User Problem: How do I used Cell Styles in Excel?
Solution: Gurus of Microsoft Word have known about using styles for a decade. In Excel 2010, Microsoft promotes styles in Excel, adding a drop-down right on the Home tab offering 42 built-in styles as shown in Figure 1 (below).
You can choose which styles you think are appropriate and which are not. In Figure 2, cell A1 has a Title style. Row 3 and column A use the Heading 4 style. Column H and Row 12 use the Calculation style.
Most of my worksheets deal with positive numbers. Thus, it is preferable to use a number format of “#,##0” instead of the accounting format. When you use the Comma style, Excel uses the accounting format. This format allows for the possibility of negative numbers in parentheses, and therefore all the positive numbers are not quite right-aligned with the cell as shown in Figure 3. You can add your own new style to a workbook.
First, format a cell with the correct formatting. It might be easiest to go to a blank cell that had not previously been formatted. Type a number and format that cell. To reach the full Format Cells dialog, use the Ctrl+1 shortcut key. On the Number tab, choose the Number category. Specify 0 decimal places and a thousands separator, as shown in Figure 4. On the Alignment tab, specify right-aligned and topaligned.
To create a new style, select the cell with the formatting for that style. Open the Cell Styles drop-down and choose New Style at the bottom of the menu. Give the style a name such as CommaGood. Because this a numeric style, you want to apply the settings from the Number and Alignment tab, but you do not want to change the existing font, color, fill, or borders. Uncheck the boxes for Font, Border, Fill, and Protection (Figure 5). Click OK to create the style.
Your custom styles now appear at the top of the Cell Styles menu. When you apply the CommaGood style, you get the thousands separator without the extra space after the number (Figure 6).
Styles that you create are available only in the current workbook. It would be better if you could globally make the style available to all workbooks.
There are two approaches that you can use. In the first approach, you create a sample workbook that contains all your favorite custom styles. You can copy those styles to any workbook by following these steps:
1). Open the new workbook and the sample styles workbook.
2). Make the new workbook the active workbook.
3). Open the Cell Styles menu and choose Merge.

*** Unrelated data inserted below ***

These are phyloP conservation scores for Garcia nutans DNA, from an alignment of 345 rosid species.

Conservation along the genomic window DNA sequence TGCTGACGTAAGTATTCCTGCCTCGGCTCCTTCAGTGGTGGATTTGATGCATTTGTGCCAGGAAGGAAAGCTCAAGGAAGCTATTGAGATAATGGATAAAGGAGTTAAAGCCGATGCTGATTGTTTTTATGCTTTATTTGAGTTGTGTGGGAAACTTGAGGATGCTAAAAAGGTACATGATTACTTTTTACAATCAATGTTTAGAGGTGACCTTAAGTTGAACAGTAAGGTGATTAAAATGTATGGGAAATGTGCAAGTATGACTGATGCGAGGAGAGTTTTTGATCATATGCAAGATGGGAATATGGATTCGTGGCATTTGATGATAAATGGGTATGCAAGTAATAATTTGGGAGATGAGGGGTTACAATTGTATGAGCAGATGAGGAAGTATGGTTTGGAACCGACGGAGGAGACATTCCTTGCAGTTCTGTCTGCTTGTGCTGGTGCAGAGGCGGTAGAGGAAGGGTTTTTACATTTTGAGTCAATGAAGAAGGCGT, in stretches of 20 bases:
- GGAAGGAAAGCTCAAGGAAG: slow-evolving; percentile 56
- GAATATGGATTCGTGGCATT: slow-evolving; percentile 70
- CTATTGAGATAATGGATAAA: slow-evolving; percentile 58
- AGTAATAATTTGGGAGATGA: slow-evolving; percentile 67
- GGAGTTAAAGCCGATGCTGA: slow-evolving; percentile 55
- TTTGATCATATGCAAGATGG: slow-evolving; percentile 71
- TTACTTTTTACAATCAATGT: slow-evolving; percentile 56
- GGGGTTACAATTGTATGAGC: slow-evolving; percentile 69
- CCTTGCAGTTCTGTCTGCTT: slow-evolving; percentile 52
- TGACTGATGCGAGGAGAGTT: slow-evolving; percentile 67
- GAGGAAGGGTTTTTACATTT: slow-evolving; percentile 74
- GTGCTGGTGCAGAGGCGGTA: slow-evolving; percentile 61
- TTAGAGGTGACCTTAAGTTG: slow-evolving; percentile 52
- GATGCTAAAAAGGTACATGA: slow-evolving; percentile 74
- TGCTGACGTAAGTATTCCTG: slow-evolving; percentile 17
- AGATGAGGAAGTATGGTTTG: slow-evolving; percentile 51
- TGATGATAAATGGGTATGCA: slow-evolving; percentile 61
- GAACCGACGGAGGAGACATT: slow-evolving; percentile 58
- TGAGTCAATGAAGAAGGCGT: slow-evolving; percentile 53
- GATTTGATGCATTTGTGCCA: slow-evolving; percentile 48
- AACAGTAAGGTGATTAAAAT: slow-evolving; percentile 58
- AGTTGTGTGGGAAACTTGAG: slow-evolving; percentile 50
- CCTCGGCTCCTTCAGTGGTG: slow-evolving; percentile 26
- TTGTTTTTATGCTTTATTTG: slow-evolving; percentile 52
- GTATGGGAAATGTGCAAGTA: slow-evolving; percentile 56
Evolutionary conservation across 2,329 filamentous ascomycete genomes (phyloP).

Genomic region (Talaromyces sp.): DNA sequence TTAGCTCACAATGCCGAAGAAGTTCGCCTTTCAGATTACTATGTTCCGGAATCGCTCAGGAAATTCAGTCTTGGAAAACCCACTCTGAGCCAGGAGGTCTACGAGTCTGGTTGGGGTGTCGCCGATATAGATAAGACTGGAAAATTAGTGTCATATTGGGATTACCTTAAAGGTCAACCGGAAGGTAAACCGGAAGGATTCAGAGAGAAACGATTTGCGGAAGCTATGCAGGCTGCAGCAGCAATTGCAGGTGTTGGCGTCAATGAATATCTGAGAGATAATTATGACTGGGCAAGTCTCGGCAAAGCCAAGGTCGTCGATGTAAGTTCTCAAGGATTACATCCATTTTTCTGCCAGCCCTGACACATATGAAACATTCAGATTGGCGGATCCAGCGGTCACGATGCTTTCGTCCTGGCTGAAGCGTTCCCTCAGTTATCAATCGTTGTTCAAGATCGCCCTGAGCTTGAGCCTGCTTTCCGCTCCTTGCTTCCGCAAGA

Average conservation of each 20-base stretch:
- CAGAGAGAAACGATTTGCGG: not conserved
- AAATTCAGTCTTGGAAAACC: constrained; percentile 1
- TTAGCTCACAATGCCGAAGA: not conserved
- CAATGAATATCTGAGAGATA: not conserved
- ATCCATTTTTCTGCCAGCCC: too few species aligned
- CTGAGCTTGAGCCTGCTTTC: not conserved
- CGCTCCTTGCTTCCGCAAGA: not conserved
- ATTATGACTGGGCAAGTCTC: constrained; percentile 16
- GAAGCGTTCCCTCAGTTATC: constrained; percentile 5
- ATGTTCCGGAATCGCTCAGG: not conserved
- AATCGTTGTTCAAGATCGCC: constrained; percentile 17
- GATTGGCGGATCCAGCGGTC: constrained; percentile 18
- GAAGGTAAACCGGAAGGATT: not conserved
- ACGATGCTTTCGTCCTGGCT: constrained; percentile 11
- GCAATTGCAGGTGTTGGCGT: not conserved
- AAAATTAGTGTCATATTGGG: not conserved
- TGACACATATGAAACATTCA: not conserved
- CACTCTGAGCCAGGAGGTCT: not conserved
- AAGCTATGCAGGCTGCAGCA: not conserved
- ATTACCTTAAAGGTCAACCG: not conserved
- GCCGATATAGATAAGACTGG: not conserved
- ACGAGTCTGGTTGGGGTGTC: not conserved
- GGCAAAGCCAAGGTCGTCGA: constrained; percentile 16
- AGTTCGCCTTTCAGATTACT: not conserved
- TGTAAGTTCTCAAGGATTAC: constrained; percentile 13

4). In the Merge Styles dialog, choose to merge from the sample styles workbook.
Excel will copy the styles to the new workbook.
This approach is admittedly a hassle because you would have to apply the styles to every workbook you ever create. The second approach is more difficult at first, but then will be easier as you create new workbooks. This approach uses a new book template.
Follow these steps to define a book template:
1). Open a blank workbook with a single worksheet.
2). Create new styles as described earlier.
3). Clear the cells that you used to create the styles.
4). Optionally, if you have favorite Page Setup settings, apply any custom margins,
headers, footers, or scaling settings.
5). In Windows Explorer, create a new folder. You might call this folder c:\XLDefault.
6). In Excel, go to File, Options. In the left navigation, choose Advanced. Scroll to the bottom and look for a section called General. There is a setting for At Startup, Open All Files In. Enter the name of the folder from step 5 in that box. Click OK.
7). Use File, Save As. In the Save as Type drop-down, choose Excel Template. Annoyingly, Excel navigates to a different path. Browse back to C:\XLDefault.
8). Save the file with a name of Book.
9). Perform a second Save As to save as a template with the name of Sheet.
Whenever you want to create a new workbook, use the Ctrl+N shortcut. This will load the Book.xltx file as the new blank workbook. All your favorite cell styles will be available. When you click the new worksheet icon, Excel will insert Sheet.xltx as the new sheet. This will ensure that your page setup settings apply to the new worksheet.
This article first appeared in the October 13, 2014, edition of the CFO LearningPro, Excel Edition, newsletter.
CFO contributor Bill Jelen. a.k.a. Mr. Excel, is an Excel MVP and the author of 35 books about Microsoft Excel.